by Beth Adams Pitoniak
Once again, my cat has taught me a lesson about life. I’ve been blessed to have shared my home and my heart with many pets over the years–dogs, birds, gerbils, mice, turtles, rabbits, and in the last half of my life, a series of felines. One of the things I love about cats is the way they wheedle their way into my heart in a matter of seconds, and stretch and bend that organ until I am left a better person for the experience.
This holiday season has brought many changes to our household. About six weeks ago, I was laid off from my job of nearly 24 years and have found myself searching for work outside the only profession I’ve ever known in my adult life. My husband went through a similar transition three years ago. We were not ready for the additional stress when our cat, Sassy, who usually lives up to that name, was especially lethargic last weekend and refused to eat.
Witnessing some other concerning symptoms, we brought her into the emergency veterinary clinic on Saturday night. Many exams, x-rays, and blood tests later (and a much lighter wallet) the specialists on staff still didn’t know what ailed our young and otherwise healthy tabby. She came home with us only to return, very dehydrated, to the clinic 36 hours later. An ultrasound showed changes in her spleen and intestines that could signal anything from a parasite to cancer. Suddenly, jobs, networking, bank accounts, and mortgages dropped low on my list of worries.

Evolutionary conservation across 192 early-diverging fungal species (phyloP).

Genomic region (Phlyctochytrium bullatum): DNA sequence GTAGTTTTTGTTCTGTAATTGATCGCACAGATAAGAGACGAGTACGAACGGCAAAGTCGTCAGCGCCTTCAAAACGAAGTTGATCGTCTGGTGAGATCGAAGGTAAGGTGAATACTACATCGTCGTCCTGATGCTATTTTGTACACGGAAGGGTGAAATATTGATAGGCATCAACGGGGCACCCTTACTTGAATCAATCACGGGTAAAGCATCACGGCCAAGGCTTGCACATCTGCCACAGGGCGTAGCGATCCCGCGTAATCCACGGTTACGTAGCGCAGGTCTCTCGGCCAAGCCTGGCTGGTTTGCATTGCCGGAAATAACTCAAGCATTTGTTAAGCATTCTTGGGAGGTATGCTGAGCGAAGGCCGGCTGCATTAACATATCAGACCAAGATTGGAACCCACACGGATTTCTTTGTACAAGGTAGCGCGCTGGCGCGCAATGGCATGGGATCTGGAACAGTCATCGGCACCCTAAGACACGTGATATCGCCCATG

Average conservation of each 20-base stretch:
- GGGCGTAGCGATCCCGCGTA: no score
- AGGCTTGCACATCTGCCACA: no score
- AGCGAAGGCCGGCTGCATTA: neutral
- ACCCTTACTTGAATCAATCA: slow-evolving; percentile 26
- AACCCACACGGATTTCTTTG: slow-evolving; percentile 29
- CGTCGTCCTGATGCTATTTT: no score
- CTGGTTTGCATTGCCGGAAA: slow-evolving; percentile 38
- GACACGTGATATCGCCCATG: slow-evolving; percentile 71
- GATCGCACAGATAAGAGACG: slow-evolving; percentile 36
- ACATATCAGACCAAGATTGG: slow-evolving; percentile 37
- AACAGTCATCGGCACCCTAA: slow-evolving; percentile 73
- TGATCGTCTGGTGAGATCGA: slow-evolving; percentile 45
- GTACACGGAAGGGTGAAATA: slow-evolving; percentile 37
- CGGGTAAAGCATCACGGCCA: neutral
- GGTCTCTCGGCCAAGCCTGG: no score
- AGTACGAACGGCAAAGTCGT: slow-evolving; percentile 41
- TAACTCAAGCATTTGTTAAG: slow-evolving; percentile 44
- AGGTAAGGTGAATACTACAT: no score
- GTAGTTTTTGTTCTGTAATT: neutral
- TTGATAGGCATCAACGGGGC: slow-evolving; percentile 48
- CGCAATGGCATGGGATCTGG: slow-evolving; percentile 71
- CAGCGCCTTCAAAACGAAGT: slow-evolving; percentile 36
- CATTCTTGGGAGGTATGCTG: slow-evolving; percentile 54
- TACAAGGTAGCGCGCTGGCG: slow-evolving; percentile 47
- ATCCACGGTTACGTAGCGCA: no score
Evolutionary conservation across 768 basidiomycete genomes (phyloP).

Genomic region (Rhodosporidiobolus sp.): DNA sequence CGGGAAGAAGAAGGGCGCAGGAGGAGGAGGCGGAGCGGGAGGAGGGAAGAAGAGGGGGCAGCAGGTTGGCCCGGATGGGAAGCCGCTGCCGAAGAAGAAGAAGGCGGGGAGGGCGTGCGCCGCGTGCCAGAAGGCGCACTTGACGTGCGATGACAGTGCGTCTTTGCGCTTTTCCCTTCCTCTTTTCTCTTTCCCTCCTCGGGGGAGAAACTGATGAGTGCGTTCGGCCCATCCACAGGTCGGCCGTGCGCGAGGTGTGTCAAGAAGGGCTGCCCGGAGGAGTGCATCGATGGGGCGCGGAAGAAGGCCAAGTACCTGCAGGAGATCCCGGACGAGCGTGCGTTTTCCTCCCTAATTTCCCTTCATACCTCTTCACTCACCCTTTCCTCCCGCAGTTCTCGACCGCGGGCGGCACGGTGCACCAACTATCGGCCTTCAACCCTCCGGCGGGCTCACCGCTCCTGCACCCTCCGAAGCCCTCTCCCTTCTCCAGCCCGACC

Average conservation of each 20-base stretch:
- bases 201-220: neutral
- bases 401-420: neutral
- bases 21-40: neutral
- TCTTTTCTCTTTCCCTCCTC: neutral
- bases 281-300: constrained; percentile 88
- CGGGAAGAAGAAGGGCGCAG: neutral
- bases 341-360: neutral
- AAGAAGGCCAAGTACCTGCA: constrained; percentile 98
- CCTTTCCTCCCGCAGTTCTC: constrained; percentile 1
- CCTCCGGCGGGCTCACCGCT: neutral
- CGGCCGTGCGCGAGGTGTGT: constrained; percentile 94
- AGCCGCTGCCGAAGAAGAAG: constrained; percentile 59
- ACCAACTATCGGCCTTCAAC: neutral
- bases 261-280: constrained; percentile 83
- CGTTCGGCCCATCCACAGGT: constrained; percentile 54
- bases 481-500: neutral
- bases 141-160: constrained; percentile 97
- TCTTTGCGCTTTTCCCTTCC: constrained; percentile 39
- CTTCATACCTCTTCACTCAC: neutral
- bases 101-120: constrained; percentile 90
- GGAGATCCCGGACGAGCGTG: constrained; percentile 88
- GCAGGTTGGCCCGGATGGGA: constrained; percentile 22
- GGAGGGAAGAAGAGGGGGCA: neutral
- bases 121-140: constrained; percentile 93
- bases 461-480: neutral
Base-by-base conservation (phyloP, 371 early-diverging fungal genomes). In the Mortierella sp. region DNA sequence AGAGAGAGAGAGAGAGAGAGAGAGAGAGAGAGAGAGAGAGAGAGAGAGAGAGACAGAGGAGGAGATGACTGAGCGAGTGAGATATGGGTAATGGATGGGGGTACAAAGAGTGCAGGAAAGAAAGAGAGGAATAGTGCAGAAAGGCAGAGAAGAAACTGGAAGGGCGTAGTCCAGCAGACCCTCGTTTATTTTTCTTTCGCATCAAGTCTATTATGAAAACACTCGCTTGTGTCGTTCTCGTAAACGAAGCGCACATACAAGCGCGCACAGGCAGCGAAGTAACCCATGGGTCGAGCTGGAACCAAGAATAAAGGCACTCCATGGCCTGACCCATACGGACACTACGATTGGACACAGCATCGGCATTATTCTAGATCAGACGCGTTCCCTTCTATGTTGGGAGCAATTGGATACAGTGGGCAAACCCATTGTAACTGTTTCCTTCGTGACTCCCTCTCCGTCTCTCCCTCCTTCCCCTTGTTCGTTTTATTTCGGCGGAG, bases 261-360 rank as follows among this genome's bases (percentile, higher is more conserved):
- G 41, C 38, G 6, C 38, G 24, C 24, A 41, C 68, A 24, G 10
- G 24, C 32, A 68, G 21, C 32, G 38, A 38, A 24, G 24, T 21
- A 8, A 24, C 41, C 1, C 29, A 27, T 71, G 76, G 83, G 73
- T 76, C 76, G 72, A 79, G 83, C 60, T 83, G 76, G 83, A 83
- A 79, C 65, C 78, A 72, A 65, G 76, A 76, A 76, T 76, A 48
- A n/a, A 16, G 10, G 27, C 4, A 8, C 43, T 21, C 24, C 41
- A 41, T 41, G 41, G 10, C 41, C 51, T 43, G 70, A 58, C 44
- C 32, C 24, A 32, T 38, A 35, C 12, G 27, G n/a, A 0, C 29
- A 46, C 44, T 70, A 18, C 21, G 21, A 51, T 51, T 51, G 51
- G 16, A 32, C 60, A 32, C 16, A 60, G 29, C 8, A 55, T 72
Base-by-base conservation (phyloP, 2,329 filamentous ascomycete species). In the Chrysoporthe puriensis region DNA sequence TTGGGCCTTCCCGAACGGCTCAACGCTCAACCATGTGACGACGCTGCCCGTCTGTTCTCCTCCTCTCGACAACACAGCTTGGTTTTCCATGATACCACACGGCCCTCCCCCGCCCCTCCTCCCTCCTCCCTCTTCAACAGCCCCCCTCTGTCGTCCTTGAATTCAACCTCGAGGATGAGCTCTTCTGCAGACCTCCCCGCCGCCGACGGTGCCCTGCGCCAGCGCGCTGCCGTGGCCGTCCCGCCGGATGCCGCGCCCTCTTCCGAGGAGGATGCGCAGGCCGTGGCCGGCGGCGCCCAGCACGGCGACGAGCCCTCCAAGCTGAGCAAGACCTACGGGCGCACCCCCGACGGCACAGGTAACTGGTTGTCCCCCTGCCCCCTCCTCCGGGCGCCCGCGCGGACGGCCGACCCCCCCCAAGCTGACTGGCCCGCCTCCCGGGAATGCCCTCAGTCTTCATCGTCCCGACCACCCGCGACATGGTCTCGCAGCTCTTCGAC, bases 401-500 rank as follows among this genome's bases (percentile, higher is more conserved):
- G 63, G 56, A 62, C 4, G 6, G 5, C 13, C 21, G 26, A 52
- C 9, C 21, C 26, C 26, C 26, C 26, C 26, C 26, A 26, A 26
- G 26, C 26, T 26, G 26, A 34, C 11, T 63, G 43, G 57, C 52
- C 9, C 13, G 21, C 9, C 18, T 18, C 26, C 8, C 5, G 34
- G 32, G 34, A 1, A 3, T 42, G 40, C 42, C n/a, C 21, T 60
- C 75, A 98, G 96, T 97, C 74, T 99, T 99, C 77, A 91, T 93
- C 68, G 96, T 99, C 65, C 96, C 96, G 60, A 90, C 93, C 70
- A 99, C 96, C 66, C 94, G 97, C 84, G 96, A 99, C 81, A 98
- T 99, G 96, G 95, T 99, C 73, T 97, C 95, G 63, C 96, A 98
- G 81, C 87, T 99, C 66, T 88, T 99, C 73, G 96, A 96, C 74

Animals have a way of reminding us what is important in life, and what we will be left with at the end of it: memories of the sustaining love and devotion of those closest to our hearts. I knew that if Sassy came home to us and returned to her previous healthy and mischievous self, all would be well in my world, whether I worked as a cashier at the store down the road or as an executive in a PR firm.
So, this is the great Christmas gift our little Sasser gave to us this year. And a priceless gift, at that. It wasn’t just the present of her restored health–for she is living up to her name once again–but the powerful lesson that most of the things we fret about just don’t matter.